Better balance needed at Tottenham

Posted by John Crace

Tony Marshall/Getty ImagesDespite another paltry effort from his attack, Andre Villas-Boas still has Spurs fourth in the Premier League table.

A 0-0 draw away to Everton is never a bad result. Never more so than when Everton are breathing down your neck, just one position behind in seventh place at the beginning of the day. Nor is it bad when two of the teams above you, Chelsea and Liverpool, have both lost the previous day. The point gained puts Spurs back in fourth, with only goal difference separating them from second. I will come back to goal difference later.

- Jolly: Lack of firepower hinders Spurs
- Report: Everton 0-0 Tottenham

So Andre Villas-Boas won't be too disappointed on his return to London. An always tricky away game done and dusted for another season. And if he wants to look for positives, there are others to be found. With Hugo Lloris back in goal after Brad Friedel's midweek outing, the Spurs' back four regained their assured parsimony with yet another clean sheet. It wasn't so long ago that Spurs fans knew their side needed at least two -- if not three -- goals to be relatively sure of a win.

It's rare for a goalkeeper to be the best player in a team that's in contention for a top-four place, but Lloris has been exceptional all season. He gives the back four confidence, not just with his shot-stopping, but with his positional play. He isn't afraid to use his area, and his commitment and bravery are unquestioned. Everton's best chance of getting a late winner all but disappeared when Lloris chose to stay on the pitch after being knocked unconscious in a clash with Romelu Lukaku. The introduction of Friedel could have set a few nerves jangling among the centre-backs.

As it was, Vlad Chiriches and Michael Dawson stood firm, with the Romanian again showing why he is likely to remain AVB's first choice. While other summer imports have struggled to adjust to the Premiership, Chiriches has always looked at home. One goal-denying tackle on Kevin Mirallas was world-class. Jan Vertonghen still gives off the impression that he would rather not be filling in at left-back, though he may have to grin and bear it for a while as there is no sign of Danny Rose emerging from the treatment room, and Spurs might well have been awarded a penalty when he was tripped in the first half. There again, he might have conceded one in the second, so swings and roundabouts. Vertonghen might have the look of a man studying for a Ph.D. in Copernican models of the solar system, but he's not someone to mess with on the pitch.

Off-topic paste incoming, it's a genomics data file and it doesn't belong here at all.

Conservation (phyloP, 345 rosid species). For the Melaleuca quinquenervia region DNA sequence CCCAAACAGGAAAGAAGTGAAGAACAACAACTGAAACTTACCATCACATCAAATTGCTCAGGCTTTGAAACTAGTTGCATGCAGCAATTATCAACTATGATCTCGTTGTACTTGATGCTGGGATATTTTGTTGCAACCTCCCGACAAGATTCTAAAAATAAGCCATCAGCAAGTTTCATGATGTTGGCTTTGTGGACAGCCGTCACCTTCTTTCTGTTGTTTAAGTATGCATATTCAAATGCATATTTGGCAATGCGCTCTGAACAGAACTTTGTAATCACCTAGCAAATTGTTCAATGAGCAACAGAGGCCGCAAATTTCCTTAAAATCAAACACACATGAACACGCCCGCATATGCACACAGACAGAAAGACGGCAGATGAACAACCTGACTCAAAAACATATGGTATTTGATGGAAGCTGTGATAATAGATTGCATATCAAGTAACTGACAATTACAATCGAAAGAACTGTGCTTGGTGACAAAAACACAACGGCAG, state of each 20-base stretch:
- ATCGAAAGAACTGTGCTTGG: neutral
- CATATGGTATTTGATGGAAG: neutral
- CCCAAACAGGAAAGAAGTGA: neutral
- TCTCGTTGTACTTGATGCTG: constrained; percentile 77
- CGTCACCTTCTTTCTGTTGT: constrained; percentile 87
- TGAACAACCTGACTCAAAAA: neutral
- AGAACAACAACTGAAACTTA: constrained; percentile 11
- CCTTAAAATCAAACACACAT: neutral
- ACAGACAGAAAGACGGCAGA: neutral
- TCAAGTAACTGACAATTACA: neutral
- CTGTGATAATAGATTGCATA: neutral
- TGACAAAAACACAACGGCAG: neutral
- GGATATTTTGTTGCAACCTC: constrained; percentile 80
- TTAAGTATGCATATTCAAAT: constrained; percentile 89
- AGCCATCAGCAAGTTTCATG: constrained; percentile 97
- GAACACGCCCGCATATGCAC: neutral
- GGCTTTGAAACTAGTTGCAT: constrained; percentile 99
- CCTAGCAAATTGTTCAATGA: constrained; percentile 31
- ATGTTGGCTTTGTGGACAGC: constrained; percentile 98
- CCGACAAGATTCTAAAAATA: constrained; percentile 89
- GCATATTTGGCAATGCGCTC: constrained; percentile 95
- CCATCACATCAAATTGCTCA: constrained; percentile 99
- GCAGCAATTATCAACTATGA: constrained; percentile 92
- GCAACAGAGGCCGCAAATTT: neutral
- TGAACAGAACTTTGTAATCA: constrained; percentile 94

That Spurs' most effective players were all to be found in defence was no great surprise. That has been a feature of the club's season so far. From his postmatch comments -- "I think we had the better opportunities, but I would say it is a fair result and a good point" -- you might think AVB was quite relaxed about the situation. But if he is, he shouldn't be. It has now become obvious to everyone that Spurs are misfiring in attack. For whatever reason, they are unable to convert possession and pressure into goals. They can't find the killer pass or clinical finish with any regularity.

Spurs did have the better opportunities in the first half. At times, a goal seemed inevitable. But it never came. And the chances were all much nearer to half-chances: a Kyle Walker free kick and a Roberto Soldado header. Then, as so often has happened this season, Spurs allowed Everton back into the game in the second half. It can't be just the fans who are wondering why. AVB must be asking himself the same question. Does the side lose heart when it can't make headway and subconsciously start playing for a draw? Better not to lose than to take a chance on winning? Or does this side have no aces up its sleeves when the opposition appears to have its measure?

It's hard to say. These are the questions most fans have been asking themselves all season. Of course, one has to accept that a new squad takes time to settle in and that fourth place for a team playing well below its best is untold riches compared to many seasons past.

And yet concern remains that there are still no visible signs of improvement in attacking fluency. The players still look hesitant and indecisive in the final third of the pitch. Maybe this is something that doesn't gradually right itself. Maybe it's something that either clicks or it doesn't. If so, there are a lot of us out there who can't wait for the moment it does.

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